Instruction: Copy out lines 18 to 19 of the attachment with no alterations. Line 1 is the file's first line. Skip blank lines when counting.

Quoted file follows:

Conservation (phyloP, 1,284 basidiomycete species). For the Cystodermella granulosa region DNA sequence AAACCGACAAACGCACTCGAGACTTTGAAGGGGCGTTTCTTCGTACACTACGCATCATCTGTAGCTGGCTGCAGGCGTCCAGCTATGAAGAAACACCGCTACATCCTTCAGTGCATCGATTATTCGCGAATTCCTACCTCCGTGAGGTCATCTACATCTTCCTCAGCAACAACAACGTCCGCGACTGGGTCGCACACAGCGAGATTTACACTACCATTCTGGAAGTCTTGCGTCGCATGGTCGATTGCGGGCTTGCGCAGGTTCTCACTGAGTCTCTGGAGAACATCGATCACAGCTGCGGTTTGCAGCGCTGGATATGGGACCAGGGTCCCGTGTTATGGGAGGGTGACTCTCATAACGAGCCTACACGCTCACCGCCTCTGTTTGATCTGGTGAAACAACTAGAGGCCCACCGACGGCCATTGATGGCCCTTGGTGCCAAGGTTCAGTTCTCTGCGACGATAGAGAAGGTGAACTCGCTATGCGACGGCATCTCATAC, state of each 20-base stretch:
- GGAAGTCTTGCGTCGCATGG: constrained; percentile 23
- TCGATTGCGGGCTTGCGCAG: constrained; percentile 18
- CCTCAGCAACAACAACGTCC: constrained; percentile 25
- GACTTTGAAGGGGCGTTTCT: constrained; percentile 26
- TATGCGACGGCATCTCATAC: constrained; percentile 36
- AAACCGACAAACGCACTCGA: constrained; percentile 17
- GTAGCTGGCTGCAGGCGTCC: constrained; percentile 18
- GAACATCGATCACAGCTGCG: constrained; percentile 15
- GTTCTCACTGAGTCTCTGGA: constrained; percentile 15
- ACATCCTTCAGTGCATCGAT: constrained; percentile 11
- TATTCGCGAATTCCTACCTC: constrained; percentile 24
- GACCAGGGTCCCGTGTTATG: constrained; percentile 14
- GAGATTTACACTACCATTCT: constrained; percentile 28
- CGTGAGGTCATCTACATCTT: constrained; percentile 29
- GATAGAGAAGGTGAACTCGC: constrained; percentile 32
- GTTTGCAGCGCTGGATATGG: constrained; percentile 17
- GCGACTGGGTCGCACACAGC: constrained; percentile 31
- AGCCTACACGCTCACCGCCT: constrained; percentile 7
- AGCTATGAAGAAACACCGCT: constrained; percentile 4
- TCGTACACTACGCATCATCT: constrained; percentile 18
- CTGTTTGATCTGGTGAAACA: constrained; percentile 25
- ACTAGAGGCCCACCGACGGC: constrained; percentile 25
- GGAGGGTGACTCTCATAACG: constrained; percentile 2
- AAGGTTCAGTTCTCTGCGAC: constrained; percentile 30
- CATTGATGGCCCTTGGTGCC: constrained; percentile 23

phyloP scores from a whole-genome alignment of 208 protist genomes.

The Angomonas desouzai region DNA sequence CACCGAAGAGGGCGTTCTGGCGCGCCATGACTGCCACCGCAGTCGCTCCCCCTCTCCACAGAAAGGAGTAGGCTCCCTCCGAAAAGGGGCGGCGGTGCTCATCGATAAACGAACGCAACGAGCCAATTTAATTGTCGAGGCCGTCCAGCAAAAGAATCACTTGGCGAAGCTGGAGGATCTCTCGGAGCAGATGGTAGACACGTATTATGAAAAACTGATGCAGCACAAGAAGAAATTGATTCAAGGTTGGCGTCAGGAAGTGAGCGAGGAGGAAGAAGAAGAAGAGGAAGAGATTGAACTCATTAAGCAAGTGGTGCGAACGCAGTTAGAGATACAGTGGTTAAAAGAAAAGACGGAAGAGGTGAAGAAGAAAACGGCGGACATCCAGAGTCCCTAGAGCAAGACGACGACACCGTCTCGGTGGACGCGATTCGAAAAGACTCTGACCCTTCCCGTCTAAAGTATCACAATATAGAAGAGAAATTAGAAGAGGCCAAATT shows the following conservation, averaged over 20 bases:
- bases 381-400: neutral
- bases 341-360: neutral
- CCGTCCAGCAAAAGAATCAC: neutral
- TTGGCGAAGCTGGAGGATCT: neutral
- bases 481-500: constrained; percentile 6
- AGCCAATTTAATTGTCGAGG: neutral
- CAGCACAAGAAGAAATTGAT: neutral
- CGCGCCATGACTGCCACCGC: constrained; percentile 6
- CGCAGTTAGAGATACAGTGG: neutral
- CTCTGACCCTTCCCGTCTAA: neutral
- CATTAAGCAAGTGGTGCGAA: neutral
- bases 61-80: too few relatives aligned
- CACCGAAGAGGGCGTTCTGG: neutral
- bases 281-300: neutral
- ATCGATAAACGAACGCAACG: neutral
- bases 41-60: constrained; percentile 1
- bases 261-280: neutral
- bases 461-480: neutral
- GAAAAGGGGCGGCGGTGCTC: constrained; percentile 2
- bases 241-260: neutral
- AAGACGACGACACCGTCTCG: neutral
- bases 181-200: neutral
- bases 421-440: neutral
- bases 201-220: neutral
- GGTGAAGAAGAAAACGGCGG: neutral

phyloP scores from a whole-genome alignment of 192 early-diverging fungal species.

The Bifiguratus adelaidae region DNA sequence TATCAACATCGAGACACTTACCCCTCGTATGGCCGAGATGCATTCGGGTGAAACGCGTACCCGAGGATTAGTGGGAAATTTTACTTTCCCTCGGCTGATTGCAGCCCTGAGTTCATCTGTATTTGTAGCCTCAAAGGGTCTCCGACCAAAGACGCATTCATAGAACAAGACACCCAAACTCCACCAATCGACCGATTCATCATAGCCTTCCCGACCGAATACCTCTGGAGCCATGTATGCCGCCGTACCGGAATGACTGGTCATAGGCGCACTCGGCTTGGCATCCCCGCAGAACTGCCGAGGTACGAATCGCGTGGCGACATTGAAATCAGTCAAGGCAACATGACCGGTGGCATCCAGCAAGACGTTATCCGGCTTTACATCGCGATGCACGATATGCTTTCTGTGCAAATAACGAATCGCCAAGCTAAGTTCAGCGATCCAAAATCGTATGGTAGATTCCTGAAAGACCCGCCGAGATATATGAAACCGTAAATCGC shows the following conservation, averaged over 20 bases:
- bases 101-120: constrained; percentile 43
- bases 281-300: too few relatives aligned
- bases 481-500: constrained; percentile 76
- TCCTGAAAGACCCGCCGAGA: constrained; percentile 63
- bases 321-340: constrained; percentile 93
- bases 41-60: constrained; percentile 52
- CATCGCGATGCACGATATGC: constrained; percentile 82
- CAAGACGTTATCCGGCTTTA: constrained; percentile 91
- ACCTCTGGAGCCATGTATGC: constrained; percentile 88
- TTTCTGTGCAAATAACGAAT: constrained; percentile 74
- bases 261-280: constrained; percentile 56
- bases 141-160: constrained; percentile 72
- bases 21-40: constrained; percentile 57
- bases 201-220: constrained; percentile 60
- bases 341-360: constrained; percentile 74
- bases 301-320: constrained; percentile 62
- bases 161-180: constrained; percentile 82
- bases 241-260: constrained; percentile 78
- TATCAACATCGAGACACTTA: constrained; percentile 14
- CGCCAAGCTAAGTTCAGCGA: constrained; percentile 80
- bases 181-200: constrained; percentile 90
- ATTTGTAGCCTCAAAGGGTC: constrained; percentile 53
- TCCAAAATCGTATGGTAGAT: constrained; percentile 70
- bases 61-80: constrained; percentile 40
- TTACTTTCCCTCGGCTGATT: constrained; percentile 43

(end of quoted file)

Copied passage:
- GCGACTGGGTCGCACACAGC: constrained; percentile 31
- AGCCTACACGCTCACCGCCT: constrained; percentile 7